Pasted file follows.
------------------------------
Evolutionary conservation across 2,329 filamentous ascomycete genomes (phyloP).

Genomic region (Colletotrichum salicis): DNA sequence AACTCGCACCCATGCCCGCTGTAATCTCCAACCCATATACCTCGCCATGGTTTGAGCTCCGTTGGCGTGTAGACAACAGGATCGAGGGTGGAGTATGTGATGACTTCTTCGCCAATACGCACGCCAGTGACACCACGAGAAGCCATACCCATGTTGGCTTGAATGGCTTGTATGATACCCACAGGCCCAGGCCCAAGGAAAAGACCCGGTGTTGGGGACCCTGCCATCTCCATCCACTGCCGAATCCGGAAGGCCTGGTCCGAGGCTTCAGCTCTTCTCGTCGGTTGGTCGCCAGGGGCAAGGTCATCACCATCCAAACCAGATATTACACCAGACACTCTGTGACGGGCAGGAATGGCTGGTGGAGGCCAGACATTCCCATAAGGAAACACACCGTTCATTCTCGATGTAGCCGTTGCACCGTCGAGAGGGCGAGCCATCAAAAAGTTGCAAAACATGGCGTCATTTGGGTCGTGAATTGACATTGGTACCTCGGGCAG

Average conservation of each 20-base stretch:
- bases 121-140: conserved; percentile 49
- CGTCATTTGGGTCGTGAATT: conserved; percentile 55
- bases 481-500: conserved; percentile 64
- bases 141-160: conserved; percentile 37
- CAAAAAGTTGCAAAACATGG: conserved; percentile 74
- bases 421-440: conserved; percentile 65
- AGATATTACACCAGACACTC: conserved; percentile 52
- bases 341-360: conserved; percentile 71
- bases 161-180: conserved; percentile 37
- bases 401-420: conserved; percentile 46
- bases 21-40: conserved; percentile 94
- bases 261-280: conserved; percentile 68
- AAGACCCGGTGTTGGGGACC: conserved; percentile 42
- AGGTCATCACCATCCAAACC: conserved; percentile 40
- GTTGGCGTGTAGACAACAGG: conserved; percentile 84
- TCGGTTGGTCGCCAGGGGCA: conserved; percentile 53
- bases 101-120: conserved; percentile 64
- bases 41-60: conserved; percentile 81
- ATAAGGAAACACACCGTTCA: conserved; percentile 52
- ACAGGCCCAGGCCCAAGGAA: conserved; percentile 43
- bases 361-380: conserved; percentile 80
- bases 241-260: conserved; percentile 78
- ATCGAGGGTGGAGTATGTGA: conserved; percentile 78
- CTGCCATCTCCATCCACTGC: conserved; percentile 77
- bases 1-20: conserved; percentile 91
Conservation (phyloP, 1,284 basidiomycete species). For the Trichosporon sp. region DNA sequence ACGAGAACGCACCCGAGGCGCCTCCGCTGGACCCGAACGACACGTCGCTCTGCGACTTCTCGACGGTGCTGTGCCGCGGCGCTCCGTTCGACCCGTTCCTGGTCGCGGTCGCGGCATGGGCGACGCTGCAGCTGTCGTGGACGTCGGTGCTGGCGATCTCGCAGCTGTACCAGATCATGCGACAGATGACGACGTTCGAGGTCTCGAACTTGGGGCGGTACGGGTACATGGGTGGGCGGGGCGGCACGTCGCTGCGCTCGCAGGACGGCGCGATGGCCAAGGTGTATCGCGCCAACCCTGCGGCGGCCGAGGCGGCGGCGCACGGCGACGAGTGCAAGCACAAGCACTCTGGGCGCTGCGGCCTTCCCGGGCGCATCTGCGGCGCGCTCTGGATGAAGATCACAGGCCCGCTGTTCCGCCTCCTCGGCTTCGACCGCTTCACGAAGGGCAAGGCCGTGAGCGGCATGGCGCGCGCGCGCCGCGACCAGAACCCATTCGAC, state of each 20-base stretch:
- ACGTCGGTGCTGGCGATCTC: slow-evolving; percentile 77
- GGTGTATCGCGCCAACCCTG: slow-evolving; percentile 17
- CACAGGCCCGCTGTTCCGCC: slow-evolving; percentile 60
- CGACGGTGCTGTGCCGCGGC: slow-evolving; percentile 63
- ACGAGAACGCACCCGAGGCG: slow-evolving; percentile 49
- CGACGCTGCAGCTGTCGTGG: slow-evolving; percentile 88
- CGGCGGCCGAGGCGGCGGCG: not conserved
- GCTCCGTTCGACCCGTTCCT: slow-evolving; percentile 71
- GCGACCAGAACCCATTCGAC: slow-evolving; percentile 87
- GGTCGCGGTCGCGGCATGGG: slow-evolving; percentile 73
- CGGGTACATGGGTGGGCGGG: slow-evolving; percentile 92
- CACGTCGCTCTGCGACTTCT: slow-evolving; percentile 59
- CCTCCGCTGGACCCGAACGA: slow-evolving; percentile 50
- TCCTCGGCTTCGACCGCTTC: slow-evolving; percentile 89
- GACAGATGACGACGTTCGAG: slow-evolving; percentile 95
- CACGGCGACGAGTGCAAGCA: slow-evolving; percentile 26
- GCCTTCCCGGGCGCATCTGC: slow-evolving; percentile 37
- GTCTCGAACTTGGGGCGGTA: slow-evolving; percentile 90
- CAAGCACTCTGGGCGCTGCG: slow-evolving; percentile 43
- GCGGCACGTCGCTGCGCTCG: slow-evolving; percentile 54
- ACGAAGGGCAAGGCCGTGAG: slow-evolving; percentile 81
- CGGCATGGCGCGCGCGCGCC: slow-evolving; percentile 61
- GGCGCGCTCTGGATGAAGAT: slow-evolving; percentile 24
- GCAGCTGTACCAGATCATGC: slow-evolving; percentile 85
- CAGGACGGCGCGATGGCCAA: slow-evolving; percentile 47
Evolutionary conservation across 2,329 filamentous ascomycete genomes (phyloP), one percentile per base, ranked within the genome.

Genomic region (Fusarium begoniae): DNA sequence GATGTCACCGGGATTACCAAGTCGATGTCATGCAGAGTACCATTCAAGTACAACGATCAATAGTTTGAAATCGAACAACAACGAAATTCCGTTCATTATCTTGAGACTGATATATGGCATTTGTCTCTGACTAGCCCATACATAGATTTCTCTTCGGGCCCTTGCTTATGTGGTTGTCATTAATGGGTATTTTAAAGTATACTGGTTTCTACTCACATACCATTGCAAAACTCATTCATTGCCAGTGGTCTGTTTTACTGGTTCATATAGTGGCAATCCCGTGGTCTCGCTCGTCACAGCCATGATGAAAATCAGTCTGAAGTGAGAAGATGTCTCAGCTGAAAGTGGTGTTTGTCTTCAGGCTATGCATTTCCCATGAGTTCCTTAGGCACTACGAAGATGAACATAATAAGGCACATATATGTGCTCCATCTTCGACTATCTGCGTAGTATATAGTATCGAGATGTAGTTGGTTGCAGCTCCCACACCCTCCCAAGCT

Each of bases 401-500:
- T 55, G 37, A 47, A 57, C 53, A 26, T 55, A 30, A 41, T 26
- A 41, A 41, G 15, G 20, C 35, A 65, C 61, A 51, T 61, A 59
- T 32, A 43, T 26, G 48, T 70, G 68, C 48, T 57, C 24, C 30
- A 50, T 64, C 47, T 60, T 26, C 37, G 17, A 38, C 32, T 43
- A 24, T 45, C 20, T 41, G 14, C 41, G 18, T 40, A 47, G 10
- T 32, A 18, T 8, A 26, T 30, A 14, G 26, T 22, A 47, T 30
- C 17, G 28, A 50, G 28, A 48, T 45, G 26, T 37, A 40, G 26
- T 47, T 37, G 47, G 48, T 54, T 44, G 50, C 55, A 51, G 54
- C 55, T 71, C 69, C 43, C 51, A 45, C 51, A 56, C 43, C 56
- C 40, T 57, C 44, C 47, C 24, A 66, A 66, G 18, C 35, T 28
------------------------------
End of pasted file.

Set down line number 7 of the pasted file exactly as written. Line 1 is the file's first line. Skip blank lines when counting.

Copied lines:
- bases 141-160: conserved; percentile 37